Michael: And so why are these hospitals required to participate in the CJR model?
Derrick: CMS is implementing this model at a regional level. CMS believes that it’s important to test this alternative payment model among a wide range of facilities including those that wouldn’t normally apply to participate. CMS also believes that by requiring the participation of a large number of hospitals with diverse characteristics, the model will result in a more robust data set for evaluation of this bundled payment approach, and will stimulate a rapid development of new evidence-based knowledge.
Testing the model in this manner allows CMS to learn more about the patterns of inefficient utilization of services, and how to incentivize the improvement of quality for common LEJR procedure episodes.
This learning could inform future Medicare payment policy.
Michael: Why is CMS implementing the CJR model?
Derrick: CMS believes there is an opportunity to improve care for Medicare beneficiaries who undergo one of these joint replacement procedures. These LEJR procedures are expensive and tend to require quite extensive recovery time.
In addition, there is substantial regional variation in care patterns and episode spending. For example, the average Medicare expenditure for surgery, hospitalization and recovery ranges from about $17,000 to $33,000 against across various geographic regions.
CMS is testing this model primarily to better align incentives for hospitals, physicians and post-acute care providers to improve quality and coordination of care from the initial hospitalization all the way through discharge and recovery.
The goal of this model is to improve care coordination and care transitions between medical settings with the expectation of improved outcomes for Medicare beneficiaries.
Michael: Derrick, when will the CJR model start, and for how long will it last?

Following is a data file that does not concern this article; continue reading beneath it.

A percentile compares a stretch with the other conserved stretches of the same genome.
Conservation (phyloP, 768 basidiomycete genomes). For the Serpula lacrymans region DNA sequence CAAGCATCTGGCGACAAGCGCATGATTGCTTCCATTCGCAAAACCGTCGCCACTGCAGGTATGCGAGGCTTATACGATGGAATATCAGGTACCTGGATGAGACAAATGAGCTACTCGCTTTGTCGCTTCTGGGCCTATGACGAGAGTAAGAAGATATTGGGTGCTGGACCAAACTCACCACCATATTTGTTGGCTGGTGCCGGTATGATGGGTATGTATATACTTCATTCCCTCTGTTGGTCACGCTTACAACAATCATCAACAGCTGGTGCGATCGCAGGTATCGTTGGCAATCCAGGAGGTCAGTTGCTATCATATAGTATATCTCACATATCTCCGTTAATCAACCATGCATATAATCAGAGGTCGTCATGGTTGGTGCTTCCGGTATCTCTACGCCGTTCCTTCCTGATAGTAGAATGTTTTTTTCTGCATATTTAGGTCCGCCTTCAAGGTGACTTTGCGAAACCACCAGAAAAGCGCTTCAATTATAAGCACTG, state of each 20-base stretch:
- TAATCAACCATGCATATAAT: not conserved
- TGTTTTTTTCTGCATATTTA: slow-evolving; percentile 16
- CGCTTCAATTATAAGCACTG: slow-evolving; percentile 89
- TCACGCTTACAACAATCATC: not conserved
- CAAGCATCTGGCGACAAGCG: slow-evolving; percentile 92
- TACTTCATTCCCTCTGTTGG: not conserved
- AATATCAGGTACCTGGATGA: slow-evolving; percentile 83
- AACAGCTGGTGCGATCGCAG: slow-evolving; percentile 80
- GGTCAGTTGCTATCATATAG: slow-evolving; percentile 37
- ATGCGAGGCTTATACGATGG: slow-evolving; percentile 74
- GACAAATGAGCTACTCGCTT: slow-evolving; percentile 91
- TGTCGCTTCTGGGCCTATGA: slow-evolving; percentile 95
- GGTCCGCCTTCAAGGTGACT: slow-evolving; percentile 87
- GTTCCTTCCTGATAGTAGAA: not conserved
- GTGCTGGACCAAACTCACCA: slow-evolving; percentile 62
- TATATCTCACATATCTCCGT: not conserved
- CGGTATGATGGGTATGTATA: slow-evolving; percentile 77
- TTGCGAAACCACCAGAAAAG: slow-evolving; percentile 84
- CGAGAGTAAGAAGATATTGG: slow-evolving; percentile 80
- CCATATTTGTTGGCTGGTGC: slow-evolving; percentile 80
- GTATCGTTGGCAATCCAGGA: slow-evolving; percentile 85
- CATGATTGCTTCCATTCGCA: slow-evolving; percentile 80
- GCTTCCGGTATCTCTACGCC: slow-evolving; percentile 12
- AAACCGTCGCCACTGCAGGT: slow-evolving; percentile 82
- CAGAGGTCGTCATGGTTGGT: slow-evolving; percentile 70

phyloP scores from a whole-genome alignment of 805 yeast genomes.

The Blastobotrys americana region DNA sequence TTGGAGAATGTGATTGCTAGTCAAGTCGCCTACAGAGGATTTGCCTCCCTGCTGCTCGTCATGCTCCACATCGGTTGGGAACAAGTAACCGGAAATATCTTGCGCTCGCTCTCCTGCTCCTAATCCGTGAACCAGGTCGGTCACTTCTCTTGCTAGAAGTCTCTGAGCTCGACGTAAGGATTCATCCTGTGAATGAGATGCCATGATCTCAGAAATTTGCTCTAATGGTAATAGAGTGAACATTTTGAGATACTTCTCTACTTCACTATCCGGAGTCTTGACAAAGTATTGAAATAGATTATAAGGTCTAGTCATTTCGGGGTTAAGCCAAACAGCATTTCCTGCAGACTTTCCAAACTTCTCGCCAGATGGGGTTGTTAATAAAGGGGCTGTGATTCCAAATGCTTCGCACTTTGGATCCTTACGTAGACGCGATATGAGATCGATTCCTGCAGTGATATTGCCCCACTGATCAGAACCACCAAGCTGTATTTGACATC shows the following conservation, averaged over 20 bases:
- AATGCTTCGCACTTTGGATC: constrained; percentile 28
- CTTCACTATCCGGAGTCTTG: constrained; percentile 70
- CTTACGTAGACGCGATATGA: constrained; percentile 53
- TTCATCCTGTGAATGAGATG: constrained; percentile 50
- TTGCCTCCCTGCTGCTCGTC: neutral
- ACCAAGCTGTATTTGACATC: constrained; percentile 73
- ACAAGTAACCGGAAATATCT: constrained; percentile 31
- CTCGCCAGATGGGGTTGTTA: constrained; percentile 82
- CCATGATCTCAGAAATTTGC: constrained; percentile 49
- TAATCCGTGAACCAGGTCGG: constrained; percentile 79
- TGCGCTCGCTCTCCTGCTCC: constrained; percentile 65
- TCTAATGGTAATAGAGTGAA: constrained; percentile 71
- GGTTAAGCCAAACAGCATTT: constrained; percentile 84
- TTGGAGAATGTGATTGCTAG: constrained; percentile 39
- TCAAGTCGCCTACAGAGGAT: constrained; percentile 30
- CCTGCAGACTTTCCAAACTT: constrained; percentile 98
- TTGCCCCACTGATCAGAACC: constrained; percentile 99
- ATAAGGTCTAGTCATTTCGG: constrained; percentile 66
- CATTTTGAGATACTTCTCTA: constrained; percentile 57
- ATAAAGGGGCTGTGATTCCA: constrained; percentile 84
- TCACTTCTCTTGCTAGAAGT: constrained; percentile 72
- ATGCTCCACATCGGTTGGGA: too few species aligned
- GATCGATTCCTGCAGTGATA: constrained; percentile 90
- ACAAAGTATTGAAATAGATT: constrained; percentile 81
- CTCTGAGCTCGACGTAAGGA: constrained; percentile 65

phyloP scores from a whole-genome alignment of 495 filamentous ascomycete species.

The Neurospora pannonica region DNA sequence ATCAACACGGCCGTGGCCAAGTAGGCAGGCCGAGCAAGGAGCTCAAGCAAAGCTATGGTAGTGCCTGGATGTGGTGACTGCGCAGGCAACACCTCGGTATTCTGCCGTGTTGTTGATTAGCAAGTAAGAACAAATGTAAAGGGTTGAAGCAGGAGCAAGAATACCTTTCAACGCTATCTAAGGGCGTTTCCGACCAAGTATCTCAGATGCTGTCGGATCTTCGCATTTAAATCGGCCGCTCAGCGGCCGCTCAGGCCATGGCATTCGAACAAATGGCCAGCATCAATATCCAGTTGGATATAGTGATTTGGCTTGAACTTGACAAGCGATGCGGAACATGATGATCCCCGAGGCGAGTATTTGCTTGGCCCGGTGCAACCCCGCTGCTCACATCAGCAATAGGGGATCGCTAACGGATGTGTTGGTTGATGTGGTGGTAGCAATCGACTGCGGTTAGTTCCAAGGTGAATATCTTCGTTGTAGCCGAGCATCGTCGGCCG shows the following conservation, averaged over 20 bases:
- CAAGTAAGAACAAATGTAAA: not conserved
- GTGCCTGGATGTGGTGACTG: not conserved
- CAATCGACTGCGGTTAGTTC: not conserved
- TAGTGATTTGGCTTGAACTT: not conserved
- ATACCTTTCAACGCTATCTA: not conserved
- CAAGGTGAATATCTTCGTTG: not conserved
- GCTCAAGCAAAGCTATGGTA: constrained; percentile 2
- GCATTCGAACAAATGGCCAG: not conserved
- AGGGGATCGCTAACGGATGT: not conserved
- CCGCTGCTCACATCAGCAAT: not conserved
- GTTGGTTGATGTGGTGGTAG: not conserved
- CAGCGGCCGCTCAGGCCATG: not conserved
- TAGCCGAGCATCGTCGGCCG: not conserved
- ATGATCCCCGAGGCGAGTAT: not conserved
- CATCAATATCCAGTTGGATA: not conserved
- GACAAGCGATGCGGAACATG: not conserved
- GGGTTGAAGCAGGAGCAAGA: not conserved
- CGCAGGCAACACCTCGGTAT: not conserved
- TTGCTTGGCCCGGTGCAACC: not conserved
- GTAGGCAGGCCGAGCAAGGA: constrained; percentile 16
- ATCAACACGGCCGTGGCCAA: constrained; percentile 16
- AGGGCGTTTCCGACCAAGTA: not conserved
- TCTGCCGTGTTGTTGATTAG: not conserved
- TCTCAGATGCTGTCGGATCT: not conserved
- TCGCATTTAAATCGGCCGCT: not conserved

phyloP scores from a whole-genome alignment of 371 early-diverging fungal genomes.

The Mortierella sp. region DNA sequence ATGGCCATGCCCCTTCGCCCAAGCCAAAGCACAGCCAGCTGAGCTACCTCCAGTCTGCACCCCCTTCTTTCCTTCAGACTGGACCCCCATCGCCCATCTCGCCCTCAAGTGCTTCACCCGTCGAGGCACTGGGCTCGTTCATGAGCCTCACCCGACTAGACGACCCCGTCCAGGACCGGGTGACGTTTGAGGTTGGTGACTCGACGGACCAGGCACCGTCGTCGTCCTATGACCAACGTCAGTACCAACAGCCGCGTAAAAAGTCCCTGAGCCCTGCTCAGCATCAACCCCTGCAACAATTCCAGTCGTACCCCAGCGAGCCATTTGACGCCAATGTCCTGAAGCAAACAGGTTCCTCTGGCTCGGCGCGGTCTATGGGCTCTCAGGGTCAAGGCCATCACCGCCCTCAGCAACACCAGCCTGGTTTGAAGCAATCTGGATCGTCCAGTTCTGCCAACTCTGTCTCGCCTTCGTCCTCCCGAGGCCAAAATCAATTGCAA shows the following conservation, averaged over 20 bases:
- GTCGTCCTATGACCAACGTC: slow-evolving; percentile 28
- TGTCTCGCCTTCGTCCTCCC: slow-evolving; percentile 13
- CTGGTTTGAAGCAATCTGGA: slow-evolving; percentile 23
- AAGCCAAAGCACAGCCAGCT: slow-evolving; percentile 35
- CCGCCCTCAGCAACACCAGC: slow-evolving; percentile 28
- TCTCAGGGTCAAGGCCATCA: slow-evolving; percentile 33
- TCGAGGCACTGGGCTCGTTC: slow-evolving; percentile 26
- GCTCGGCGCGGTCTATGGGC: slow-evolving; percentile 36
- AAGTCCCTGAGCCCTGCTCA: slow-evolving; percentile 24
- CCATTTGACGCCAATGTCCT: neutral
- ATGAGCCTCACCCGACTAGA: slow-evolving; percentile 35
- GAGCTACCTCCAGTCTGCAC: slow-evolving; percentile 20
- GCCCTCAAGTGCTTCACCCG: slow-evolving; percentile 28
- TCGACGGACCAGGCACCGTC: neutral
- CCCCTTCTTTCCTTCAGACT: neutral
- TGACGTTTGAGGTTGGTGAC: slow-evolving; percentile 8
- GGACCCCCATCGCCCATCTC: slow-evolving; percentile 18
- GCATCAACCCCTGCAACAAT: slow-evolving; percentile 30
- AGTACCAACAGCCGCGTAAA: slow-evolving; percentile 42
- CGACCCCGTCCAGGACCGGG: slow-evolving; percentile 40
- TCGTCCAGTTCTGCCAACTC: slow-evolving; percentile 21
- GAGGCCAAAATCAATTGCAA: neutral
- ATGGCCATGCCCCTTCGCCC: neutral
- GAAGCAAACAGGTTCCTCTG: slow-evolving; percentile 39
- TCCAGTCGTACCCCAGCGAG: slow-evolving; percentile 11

Derrick: The first performance period for the CJR model will begin on April 1, 2016, and the model consists of five performance periods. The performance period start date was designed to provide hospitals with adequate time to prepare for participation by identifying care design opportunities, beginning to form financial and clinical partnerships with other providers, and using data to assess financial opportunities under the model.
Michael: How will the CJR model improve the quality of care for patients?
Derrick: Well, the model has the potential to improve quality in four different ways. First, the model adopts a quality first principle, where hospitals must achieve a minimum level of episode quality before receiving reconciliation payments in those cases where episode spending is below the target.
Second, higher episode quality considering both performance and improvement may lead a hospital to receive quality incentive payments based on the hospital’s composite quality score, which is a summary score reflecting the hospital’s performance and their improvement.
Third, in addition to quality performance requirements, the model also incentivizes hospitals to avoid expensive and potentially harmful events, which increase episode spending and reduce the opportunity for reconciliation payments.
And fourth, CMS provides additional tools to improve the effectiveness of care coordination. These tools include providing hospitals with relevant spending and utilization data, waiving certain Medicare requirements to encourage flexibility in the delivery of care, and finally, facilitating the sharing of best practices between participating hospitals through a learning and diffusion program.
More information on quality and the pay for performance methodology could be found on the CMS website.
Michael: Derrick, thanks for that great overview of CJR and for spending some time with us today.
Derrick: It was my pleasure. Thank you.